Section 726(a) of the Bankruptcy Code establishes the order in which property of the estate is to be distributed in a liquidation. Although there are no provisions comparable to § 726(a) in Chapter 11, courts apply the distribution priorities under § 726(a) to Chapter 11 cases. See, e.g., In re Shaffer Furniture Co., 68 B.R. 827, 829 (Bankr.E.D.Pa.1987); 4 Collier on Bankruptcy p 726.01 (15th ed. 1992). Section 726(a) provides first for the payment of priority expenses as specified in § 507(a) (including administrative expenses allowed under § 503(b)); second, for the payment of unsecured claims; third, for the payment of late-filed unsecured claims; fourth, for the payment of fines and penalties; and fifth, for payment "of interest at the legal rate from the date of the filing of the petition, on any claim paid under paragraph (1), (2), (3), or (4) of this subsection." 11 U.S.C. § 726(a) (1988). Although § 726(a) by its terms contemplates pre-petition rather than post-petition claims such as the one in this case, recent case law has established that the section also covers interest on post-petition claims. In re Riverside-Linden Inv. Co., 945 F.2d 320, 324 n. 1 (9th Cir.1991). Thus § 726(a)(5) provides for payment of post-petition interest on all claims only as a last priority before the distribution of any surplus to the debtor. See 11 U.S.C. § 726(a)(6) (1988).


When a trustee assumes and then rejects an executory contract, however, all of the liabilities flowing from that rejection are entitled to priority as administrative expenses of the estate. In re Multech Corp., 47 B.R. 747, 751 (Bankr.N.D.Iowa 1985); In re Norwegian Health Spa, Inc., 79 B.R. 507, 509 (Bankr.N.D.Ga.1987). Therefore we are called upon to decide whether the interest component of the damages award to Four Seasons constitutes a liability under the contract and thus an administrative expense entitled to first priority, or "interest ... on [the] claim" receiving fifth priority under § 726(a)(5).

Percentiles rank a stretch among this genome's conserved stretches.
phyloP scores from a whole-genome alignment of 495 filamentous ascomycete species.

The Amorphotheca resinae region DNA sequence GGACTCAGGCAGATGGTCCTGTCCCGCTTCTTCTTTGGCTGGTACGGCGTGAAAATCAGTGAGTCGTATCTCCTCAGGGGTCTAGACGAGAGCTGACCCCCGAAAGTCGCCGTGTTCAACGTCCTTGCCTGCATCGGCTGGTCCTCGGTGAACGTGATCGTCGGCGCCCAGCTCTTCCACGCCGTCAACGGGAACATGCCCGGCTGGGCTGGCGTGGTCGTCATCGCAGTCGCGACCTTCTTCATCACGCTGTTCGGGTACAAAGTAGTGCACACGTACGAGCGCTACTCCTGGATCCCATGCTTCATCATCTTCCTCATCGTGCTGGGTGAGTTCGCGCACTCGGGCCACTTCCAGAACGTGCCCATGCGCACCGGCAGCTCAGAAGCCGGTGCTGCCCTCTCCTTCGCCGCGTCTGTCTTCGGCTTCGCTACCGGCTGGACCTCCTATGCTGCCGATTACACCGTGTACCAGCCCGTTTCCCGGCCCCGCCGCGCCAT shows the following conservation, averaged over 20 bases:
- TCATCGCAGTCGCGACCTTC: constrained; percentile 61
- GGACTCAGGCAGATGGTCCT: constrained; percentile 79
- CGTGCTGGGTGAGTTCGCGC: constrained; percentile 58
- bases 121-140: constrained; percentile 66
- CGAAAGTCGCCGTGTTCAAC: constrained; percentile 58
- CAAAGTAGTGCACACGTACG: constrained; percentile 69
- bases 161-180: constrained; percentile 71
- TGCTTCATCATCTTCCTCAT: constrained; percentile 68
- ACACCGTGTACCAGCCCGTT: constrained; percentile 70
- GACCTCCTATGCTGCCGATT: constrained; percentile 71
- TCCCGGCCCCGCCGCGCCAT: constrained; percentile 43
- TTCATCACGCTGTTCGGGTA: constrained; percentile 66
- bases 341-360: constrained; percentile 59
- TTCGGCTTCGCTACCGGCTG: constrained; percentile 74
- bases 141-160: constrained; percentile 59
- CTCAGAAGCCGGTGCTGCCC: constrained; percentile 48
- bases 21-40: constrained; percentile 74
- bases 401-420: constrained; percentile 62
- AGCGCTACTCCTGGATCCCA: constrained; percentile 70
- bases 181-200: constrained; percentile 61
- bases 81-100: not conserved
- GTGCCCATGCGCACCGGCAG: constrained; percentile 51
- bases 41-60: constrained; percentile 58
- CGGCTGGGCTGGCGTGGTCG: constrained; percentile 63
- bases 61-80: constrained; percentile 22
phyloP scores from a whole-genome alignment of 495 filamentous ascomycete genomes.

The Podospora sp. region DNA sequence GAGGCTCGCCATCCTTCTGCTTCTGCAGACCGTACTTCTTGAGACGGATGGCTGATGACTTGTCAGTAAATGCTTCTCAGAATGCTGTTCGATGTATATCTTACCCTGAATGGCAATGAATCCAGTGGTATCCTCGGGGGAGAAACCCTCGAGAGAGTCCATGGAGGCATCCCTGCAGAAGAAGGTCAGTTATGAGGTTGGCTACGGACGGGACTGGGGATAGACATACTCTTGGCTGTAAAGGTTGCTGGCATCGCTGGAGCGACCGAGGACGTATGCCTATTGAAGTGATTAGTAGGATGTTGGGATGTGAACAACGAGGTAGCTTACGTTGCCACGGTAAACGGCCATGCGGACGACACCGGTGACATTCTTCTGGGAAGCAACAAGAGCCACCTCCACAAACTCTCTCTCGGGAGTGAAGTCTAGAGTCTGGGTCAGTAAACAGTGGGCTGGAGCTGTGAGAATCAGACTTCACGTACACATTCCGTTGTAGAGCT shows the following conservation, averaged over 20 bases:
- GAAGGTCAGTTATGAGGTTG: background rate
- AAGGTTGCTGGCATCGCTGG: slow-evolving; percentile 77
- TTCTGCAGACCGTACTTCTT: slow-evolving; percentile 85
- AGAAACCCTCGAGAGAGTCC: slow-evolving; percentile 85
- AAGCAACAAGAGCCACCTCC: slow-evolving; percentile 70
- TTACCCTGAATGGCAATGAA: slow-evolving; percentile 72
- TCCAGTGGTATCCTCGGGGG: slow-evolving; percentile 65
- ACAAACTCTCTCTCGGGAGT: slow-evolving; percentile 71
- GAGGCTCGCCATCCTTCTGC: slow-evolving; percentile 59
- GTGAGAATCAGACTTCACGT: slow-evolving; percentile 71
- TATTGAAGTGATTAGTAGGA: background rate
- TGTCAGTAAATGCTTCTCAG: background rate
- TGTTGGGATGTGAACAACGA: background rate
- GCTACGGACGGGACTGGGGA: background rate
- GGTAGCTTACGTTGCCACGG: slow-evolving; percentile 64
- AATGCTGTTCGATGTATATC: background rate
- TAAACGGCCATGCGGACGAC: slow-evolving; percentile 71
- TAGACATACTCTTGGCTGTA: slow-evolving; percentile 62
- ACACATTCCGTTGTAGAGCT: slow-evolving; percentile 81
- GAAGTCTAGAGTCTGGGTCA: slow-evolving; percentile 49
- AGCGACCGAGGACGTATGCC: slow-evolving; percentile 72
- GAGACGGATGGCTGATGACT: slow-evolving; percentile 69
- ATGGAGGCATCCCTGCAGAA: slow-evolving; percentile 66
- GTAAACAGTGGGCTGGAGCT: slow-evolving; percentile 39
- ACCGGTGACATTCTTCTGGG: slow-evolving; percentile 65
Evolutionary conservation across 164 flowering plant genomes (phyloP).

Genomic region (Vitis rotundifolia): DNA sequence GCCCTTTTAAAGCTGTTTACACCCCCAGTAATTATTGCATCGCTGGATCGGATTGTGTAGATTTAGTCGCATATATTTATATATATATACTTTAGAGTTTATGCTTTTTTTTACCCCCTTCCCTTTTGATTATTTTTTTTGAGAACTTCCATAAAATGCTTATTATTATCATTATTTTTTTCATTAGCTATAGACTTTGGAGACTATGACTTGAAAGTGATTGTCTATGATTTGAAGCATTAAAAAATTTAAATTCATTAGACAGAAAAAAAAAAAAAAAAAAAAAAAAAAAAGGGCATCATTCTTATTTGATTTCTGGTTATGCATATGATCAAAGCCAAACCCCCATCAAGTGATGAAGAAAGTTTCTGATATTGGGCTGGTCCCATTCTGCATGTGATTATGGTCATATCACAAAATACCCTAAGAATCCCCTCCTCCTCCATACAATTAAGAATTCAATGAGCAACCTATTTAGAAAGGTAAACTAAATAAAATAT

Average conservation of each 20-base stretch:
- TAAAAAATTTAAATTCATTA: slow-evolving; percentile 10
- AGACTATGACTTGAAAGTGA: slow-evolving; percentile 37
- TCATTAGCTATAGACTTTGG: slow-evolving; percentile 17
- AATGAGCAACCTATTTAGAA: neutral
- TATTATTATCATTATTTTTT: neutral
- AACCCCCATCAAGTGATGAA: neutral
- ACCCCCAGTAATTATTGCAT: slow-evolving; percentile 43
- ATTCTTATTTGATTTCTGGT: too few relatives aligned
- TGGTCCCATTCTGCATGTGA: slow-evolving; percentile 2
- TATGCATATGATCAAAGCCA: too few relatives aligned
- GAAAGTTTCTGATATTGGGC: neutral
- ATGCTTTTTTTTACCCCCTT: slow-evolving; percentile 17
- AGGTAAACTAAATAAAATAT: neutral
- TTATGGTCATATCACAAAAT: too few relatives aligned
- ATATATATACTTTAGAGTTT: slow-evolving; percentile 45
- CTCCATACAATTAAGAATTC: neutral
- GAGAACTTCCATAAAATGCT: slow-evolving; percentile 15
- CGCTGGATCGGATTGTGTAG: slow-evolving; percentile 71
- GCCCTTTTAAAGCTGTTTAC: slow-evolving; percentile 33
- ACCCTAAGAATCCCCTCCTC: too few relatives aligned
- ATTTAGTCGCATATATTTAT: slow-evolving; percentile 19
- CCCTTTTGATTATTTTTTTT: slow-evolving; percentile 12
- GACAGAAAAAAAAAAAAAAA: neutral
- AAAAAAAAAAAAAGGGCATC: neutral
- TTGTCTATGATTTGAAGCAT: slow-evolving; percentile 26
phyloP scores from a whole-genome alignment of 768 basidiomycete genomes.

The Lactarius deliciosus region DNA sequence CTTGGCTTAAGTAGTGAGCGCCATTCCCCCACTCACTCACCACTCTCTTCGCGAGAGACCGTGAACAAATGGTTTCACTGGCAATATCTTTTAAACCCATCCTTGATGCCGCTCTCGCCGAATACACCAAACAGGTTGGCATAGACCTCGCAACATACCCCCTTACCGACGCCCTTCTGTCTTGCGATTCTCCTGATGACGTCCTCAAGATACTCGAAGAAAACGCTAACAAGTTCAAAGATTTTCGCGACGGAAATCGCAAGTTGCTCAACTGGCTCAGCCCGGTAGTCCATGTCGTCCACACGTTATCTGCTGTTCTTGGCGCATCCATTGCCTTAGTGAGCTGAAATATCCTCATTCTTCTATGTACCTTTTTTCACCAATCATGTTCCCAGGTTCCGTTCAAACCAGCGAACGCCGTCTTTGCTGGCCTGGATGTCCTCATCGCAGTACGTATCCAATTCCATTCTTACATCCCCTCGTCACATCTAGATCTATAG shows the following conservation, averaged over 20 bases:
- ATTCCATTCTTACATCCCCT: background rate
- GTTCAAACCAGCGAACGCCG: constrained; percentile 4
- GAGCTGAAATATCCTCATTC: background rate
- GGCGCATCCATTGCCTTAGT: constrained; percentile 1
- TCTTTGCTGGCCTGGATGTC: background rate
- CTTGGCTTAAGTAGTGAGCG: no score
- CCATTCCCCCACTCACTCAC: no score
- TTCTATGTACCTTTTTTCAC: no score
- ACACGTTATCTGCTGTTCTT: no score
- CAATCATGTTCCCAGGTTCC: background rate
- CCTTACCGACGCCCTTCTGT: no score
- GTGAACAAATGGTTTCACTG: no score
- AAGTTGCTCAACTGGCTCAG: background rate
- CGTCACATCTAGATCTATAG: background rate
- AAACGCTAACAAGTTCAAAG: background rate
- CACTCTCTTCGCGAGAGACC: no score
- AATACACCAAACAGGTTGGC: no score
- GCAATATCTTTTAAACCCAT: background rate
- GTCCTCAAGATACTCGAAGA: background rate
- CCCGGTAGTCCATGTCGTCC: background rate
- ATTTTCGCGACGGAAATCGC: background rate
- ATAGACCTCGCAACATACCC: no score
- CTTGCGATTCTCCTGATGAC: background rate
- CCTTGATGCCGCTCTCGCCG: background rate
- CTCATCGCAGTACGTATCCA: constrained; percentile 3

Because post-petition interest is given the lowest priority in distribution under § 726, the general rule is that interest on post-petition debts is not available in bankruptcy.3 In re Mark Anthony Constr., Inc., 78 B.R. 260, 262 (Bankr. 9th Cir.1987), rev'd on other grounds, 886 F.2d 1101 (9th Cir.1989). This does not suggest, however, that interest cannot be a part of the debt itself. The land sale contract provided for interest at 10% per annum on the unpaid balance of the contract, interest at 18% per annum on the unpaid balance of the contract after default, and the defaulting party's payment of the other party's attorneys' fees and costs. When the trustee assumed the land sale contract in 1982, he obligated himself to full performance of all of the contract's obligations, including the payment of interest at the contract rate. We agree with the bankruptcy court that these provisions were an integral component of the contract. When the trustee rejected the contract, all liabilities flowing from that rejection became administrative expenses of the estate, and all claims under the contract were therefore entitled to administrative priority. See Multech, 47 B.R. at 750-51.